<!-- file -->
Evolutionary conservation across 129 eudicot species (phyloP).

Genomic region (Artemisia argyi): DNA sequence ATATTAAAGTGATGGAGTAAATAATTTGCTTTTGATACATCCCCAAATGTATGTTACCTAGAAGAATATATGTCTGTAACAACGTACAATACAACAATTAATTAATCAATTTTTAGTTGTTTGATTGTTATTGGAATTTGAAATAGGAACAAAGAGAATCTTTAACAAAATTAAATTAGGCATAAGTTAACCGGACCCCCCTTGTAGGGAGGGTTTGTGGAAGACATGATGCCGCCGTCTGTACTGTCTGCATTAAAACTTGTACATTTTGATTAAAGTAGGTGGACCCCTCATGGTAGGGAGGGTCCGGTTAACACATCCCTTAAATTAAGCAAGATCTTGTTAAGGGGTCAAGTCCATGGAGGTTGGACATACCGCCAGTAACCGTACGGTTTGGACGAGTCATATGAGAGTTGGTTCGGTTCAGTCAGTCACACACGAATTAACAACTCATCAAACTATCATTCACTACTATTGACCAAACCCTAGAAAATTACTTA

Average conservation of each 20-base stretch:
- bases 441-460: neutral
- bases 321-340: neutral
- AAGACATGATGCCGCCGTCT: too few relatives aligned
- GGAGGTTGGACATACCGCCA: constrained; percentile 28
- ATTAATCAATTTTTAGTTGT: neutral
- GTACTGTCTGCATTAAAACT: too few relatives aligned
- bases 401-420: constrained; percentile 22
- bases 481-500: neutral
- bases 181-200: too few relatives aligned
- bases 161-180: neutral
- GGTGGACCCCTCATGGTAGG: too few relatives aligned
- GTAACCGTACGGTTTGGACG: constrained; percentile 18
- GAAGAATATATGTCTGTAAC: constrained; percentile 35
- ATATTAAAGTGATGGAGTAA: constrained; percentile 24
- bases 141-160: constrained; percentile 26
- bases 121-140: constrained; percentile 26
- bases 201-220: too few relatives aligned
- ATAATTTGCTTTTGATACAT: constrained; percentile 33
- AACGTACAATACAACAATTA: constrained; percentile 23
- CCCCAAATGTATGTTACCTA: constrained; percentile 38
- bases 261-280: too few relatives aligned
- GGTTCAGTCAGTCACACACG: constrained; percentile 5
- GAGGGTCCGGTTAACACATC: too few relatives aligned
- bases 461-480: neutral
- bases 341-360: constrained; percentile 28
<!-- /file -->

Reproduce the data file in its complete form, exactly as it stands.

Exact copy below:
Evolutionary conservation across 129 eudicot species (phyloP).

Genomic region (Artemisia argyi): DNA sequence ATATTAAAGTGATGGAGTAAATAATTTGCTTTTGATACATCCCCAAATGTATGTTACCTAGAAGAATATATGTCTGTAACAACGTACAATACAACAATTAATTAATCAATTTTTAGTTGTTTGATTGTTATTGGAATTTGAAATAGGAACAAAGAGAATCTTTAACAAAATTAAATTAGGCATAAGTTAACCGGACCCCCCTTGTAGGGAGGGTTTGTGGAAGACATGATGCCGCCGTCTGTACTGTCTGCATTAAAACTTGTACATTTTGATTAAAGTAGGTGGACCCCTCATGGTAGGGAGGGTCCGGTTAACACATCCCTTAAATTAAGCAAGATCTTGTTAAGGGGTCAAGTCCATGGAGGTTGGACATACCGCCAGTAACCGTACGGTTTGGACGAGTCATATGAGAGTTGGTTCGGTTCAGTCAGTCACACACGAATTAACAACTCATCAAACTATCATTCACTACTATTGACCAAACCCTAGAAAATTACTTA

Average conservation of each 20-base stretch:
- bases 441-460: neutral
- bases 321-340: neutral
- AAGACATGATGCCGCCGTCT: too few relatives aligned
- GGAGGTTGGACATACCGCCA: constrained; percentile 28
- ATTAATCAATTTTTAGTTGT: neutral
- GTACTGTCTGCATTAAAACT: too few relatives aligned
- bases 401-420: constrained; percentile 22
- bases 481-500: neutral
- bases 181-200: too few relatives aligned
- bases 161-180: neutral
- GGTGGACCCCTCATGGTAGG: too few relatives aligned
- GTAACCGTACGGTTTGGACG: constrained; percentile 18
- GAAGAATATATGTCTGTAAC: constrained; percentile 35
- ATATTAAAGTGATGGAGTAA: constrained; percentile 24
- bases 141-160: constrained; percentile 26
- bases 121-140: constrained; percentile 26
- bases 201-220: too few relatives aligned
- ATAATTTGCTTTTGATACAT: constrained; percentile 33
- AACGTACAATACAACAATTA: constrained; percentile 23
- CCCCAAATGTATGTTACCTA: constrained; percentile 38
- bases 261-280: too few relatives aligned
- GGTTCAGTCAGTCACACACG: constrained; percentile 5
- GAGGGTCCGGTTAACACATC: too few relatives aligned
- bases 461-480: neutral
- bases 341-360: constrained; percentile 28